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With teaching hospitals and other research organizations coming under increasing scrutiny by federal investigators, specially tailored compliance programs for research activity have become a necessity, says Lisa Murtha, chief audit & compliance officer at Children’s Hospital of Philadelphia.
Clinical research is tied directly to federal funding through the National Institutes of Health (NIH) and the Food and Drug Administration (FDA), and corporate sponsors of clinical trials have a vested interest in making sure research studies are conducted in compliance with a myriad of regulations.
In addition, Murtha points to a growing public demand for improved internal controls as a result of several recent high-profile cases.
According to Murtha, organizations engaged in research face numerous pitfalls, beginning with conflicts of interest for investigators who have ownership interests in companies that are co-owned by sponsors. "These are risks that you deal with every single day," she warns, adding that investigations into these conflicts are certain to continue.
Any institution that does not have a conflict of interest committee comprised of investigators and other key representatives should consider establishing one, Murtha says. She adds that when investigators are given the opportunity to discuss these issues with their peers, they typically arrive at the appropriate conclusion. "Peer pressure can be a valuable thing, so I would exploit it as much as possible," she explains.
A second area receiving significant attention is billing for clinical drug trials and the way sponsors are charged for costs related to research. However, Murtha warns that most academic medical centers do not have adequate internal controls in place to determine which types of tests might be appropriately reimbursable through Medicare, Medicaid or a private insurer.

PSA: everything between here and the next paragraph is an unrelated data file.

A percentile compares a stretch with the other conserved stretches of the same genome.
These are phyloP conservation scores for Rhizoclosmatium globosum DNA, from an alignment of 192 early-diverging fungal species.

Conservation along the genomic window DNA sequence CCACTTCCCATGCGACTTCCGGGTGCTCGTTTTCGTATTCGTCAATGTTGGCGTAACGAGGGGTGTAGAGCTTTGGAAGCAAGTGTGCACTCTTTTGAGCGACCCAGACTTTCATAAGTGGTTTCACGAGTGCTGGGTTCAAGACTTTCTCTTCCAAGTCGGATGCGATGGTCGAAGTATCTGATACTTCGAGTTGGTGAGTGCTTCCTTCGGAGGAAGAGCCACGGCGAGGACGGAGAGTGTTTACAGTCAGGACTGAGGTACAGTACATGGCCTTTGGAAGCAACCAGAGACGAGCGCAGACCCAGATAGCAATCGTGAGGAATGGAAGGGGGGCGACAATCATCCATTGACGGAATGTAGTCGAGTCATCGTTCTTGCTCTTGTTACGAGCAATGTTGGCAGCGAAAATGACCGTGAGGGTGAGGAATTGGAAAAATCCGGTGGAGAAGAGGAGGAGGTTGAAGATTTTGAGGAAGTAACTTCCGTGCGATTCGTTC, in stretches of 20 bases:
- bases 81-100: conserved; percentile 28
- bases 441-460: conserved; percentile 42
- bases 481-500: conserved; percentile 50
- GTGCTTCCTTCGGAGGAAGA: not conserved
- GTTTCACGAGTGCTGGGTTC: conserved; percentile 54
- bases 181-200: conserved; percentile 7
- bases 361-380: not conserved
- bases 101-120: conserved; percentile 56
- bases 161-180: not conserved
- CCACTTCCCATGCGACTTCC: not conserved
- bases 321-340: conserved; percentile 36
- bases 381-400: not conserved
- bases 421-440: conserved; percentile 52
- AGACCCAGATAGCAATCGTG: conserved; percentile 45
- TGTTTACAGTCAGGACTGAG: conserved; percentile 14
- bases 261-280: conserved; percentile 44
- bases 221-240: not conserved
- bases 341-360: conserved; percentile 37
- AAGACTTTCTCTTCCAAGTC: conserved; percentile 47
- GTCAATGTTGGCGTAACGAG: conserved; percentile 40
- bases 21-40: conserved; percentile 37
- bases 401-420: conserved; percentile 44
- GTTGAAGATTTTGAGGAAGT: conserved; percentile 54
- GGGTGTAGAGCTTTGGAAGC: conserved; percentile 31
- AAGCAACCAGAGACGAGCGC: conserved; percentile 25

According to Murtha, these problematic scenarios can arise under a variety of situations. For example, a patient who enters the hospital as an inpatient may be identified as a potential research subject and some of the initial tests performed can be charged to the grant. However, organizations need guidelines to handle these situations, and research institutions that lack appropriate guidelines may be double billing, she adds.
John Steiner, director of corporate compliance at the Cleveland Clinic Foundation (CCF), reports that when he assumed that position three years ago he found a general lack of awareness regarding the complex requirements surrounding clinical research among both investigators and support staff.
Initially, Steiner says he met with various parties, including legal, internal review board, support staff, nurse researchers, research accounting, and senior management. "I was able to figure out very quickly that the lack of consistency was real," he reports.
To remedy that situation, Steiner sought to "build bridges" among various groups, such as those with a knowledge base of Medicare payment and coverage issues and those who support the primary investigators. That way, the people who understand reimbursement and patient flows are in a position to flag potential problems.
Likewise, staff who directly support investigators must know how and when to look for changes in national coverage or local medical review polices that affect payment and coverage for clinical trials, he says.
In addition, Steiner says someone must be responsible for scrutinizing contracts and determining whether commercial payers are adequately looking at clinical research issues such as coverage, as well as whether the principles under managed care and commercial pay contracts are the same as they are for Medicare. That way, research organizations can start to drive all their billing and coverage systems in the same direction, he explains.
In terms of developing a research compliance plan, Steiner says one good place to begin is with Proactive Compliance Site Visits 2000, a 12-page document released April 4, 2001, by NIH that contains findings and observations from visits to 20 organizations nationwide.
Steiner says that document can be used to zero in on examples of compliance, which then can be tied back to very specific steps that NIH either witnessed or indicated that it would like to see. Using that report, Steiner says he drafted an internal document that outlines a variety of areas such as roles and responsibilities, adequacy of delegation, and follow-up steps, which was used for internal gap analysis to plan further compliance measures.
Murtha agrees that research organizations should focus their attention on the risk areas that require the establishment of a compliance program, such as undefined roles and responsibilities. "Because investigators tend to work in silos, they are the masters of their domains," she warns. "They basically do what they want to do."
Decentralized administration is another issue that poses risk, according to Murtha. She says that one of the projects that Children’s Hospital currently is undertaking is to centralize the core functions that all of its investigators engage in that are duplicated around the institution.
Murtha adds that while she anticipated resistance from investigators, the repeated emphasis that already had been placed on compliance actually led them to embrace this process as a way to alleviate those pressures.